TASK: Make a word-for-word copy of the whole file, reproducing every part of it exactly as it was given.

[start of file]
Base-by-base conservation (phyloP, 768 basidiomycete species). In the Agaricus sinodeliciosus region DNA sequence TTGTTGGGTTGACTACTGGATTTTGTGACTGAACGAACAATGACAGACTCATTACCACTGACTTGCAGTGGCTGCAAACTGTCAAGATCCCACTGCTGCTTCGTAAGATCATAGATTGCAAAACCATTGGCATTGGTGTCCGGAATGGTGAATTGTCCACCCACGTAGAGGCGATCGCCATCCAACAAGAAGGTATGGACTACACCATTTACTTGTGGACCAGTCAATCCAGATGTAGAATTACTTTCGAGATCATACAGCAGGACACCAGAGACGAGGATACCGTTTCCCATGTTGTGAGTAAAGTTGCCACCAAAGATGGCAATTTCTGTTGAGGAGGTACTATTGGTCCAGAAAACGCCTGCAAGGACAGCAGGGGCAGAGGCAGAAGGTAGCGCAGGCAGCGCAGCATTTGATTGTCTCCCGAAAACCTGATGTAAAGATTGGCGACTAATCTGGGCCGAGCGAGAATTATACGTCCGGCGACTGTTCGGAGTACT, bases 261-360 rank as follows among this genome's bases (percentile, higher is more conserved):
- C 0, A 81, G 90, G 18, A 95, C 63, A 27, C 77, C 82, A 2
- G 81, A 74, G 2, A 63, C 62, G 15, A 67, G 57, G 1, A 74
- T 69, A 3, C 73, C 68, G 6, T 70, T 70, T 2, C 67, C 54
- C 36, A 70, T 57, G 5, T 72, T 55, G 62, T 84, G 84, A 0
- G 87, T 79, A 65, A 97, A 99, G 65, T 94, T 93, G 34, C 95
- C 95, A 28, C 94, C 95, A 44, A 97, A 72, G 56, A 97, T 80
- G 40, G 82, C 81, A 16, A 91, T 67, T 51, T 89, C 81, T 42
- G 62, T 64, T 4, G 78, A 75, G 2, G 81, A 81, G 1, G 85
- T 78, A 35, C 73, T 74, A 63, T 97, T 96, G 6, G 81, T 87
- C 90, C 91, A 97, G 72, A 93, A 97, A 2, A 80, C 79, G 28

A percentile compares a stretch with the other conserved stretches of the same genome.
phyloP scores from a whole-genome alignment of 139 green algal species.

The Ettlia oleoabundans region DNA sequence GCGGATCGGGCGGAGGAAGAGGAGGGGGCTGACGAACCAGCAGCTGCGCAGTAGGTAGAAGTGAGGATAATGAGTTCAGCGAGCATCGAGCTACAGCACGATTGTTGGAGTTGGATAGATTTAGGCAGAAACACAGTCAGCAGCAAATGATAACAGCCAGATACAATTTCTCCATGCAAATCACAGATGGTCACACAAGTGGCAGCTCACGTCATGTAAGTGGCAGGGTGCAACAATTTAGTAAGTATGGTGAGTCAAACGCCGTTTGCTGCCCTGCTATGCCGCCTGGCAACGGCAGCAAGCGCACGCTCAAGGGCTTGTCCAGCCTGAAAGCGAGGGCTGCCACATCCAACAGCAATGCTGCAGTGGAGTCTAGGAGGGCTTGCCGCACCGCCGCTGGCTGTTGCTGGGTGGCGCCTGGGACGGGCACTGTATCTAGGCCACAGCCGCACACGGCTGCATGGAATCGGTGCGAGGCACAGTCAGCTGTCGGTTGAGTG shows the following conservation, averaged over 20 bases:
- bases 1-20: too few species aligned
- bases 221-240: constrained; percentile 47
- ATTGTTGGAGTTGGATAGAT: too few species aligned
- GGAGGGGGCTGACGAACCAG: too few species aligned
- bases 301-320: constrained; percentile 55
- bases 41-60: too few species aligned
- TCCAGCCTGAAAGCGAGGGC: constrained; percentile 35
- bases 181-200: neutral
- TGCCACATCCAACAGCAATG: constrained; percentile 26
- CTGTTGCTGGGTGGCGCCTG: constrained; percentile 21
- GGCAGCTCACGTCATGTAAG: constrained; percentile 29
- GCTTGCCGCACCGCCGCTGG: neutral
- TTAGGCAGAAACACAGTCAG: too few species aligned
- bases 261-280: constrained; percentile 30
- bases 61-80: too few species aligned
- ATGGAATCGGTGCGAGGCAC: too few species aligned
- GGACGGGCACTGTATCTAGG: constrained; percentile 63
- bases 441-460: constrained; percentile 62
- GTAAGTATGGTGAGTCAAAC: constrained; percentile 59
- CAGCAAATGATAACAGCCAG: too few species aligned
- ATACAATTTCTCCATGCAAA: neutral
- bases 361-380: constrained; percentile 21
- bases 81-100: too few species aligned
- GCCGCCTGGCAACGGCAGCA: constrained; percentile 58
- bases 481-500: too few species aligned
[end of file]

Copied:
Base-by-base conservation (phyloP, 768 basidiomycete species). In the Agaricus sinodeliciosus region DNA sequence TTGTTGGGTTGACTACTGGATTTTGTGACTGAACGAACAATGACAGACTCATTACCACTGACTTGCAGTGGCTGCAAACTGTCAAGATCCCACTGCTGCTTCGTAAGATCATAGATTGCAAAACCATTGGCATTGGTGTCCGGAATGGTGAATTGTCCACCCACGTAGAGGCGATCGCCATCCAACAAGAAGGTATGGACTACACCATTTACTTGTGGACCAGTCAATCCAGATGTAGAATTACTTTCGAGATCATACAGCAGGACACCAGAGACGAGGATACCGTTTCCCATGTTGTGAGTAAAGTTGCCACCAAAGATGGCAATTTCTGTTGAGGAGGTACTATTGGTCCAGAAAACGCCTGCAAGGACAGCAGGGGCAGAGGCAGAAGGTAGCGCAGGCAGCGCAGCATTTGATTGTCTCCCGAAAACCTGATGTAAAGATTGGCGACTAATCTGGGCCGAGCGAGAATTATACGTCCGGCGACTGTTCGGAGTACT, bases 261-360 rank as follows among this genome's bases (percentile, higher is more conserved):
- C 0, A 81, G 90, G 18, A 95, C 63, A 27, C 77, C 82, A 2
- G 81, A 74, G 2, A 63, C 62, G 15, A 67, G 57, G 1, A 74
- T 69, A 3, C 73, C 68, G 6, T 70, T 70, T 2, C 67, C 54
- C 36, A 70, T 57, G 5, T 72, T 55, G 62, T 84, G 84, A 0
- G 87, T 79, A 65, A 97, A 99, G 65, T 94, T 93, G 34, C 95
- C 95, A 28, C 94, C 95, A 44, A 97, A 72, G 56, A 97, T 80
- G 40, G 82, C 81, A 16, A 91, T 67, T 51, T 89, C 81, T 42
- G 62, T 64, T 4, G 78, A 75, G 2, G 81, A 81, G 1, G 85
- T 78, A 35, C 73, T 74, A 63, T 97, T 96, G 6, G 81, T 87
- C 90, C 91, A 97, G 72, A 93, A 97, A 2, A 80, C 79, G 28

A percentile compares a stretch with the other conserved stretches of the same genome.
phyloP scores from a whole-genome alignment of 139 green algal species.

The Ettlia oleoabundans region DNA sequence GCGGATCGGGCGGAGGAAGAGGAGGGGGCTGACGAACCAGCAGCTGCGCAGTAGGTAGAAGTGAGGATAATGAGTTCAGCGAGCATCGAGCTACAGCACGATTGTTGGAGTTGGATAGATTTAGGCAGAAACACAGTCAGCAGCAAATGATAACAGCCAGATACAATTTCTCCATGCAAATCACAGATGGTCACACAAGTGGCAGCTCACGTCATGTAAGTGGCAGGGTGCAACAATTTAGTAAGTATGGTGAGTCAAACGCCGTTTGCTGCCCTGCTATGCCGCCTGGCAACGGCAGCAAGCGCACGCTCAAGGGCTTGTCCAGCCTGAAAGCGAGGGCTGCCACATCCAACAGCAATGCTGCAGTGGAGTCTAGGAGGGCTTGCCGCACCGCCGCTGGCTGTTGCTGGGTGGCGCCTGGGACGGGCACTGTATCTAGGCCACAGCCGCACACGGCTGCATGGAATCGGTGCGAGGCACAGTCAGCTGTCGGTTGAGTG shows the following conservation, averaged over 20 bases:
- bases 1-20: too few species aligned
- bases 221-240: constrained; percentile 47
- ATTGTTGGAGTTGGATAGAT: too few species aligned
- GGAGGGGGCTGACGAACCAG: too few species aligned
- bases 301-320: constrained; percentile 55
- bases 41-60: too few species aligned
- TCCAGCCTGAAAGCGAGGGC: constrained; percentile 35
- bases 181-200: neutral
- TGCCACATCCAACAGCAATG: constrained; percentile 26
- CTGTTGCTGGGTGGCGCCTG: constrained; percentile 21
- GGCAGCTCACGTCATGTAAG: constrained; percentile 29
- GCTTGCCGCACCGCCGCTGG: neutral
- TTAGGCAGAAACACAGTCAG: too few species aligned
- bases 261-280: constrained; percentile 30
- bases 61-80: too few species aligned
- ATGGAATCGGTGCGAGGCAC: too few species aligned
- GGACGGGCACTGTATCTAGG: constrained; percentile 63
- bases 441-460: constrained; percentile 62
- GTAAGTATGGTGAGTCAAAC: constrained; percentile 59
- CAGCAAATGATAACAGCCAG: too few species aligned
- ATACAATTTCTCCATGCAAA: neutral
- bases 361-380: constrained; percentile 21
- bases 81-100: too few species aligned
- GCCGCCTGGCAACGGCAGCA: constrained; percentile 58
- bases 481-500: too few species aligned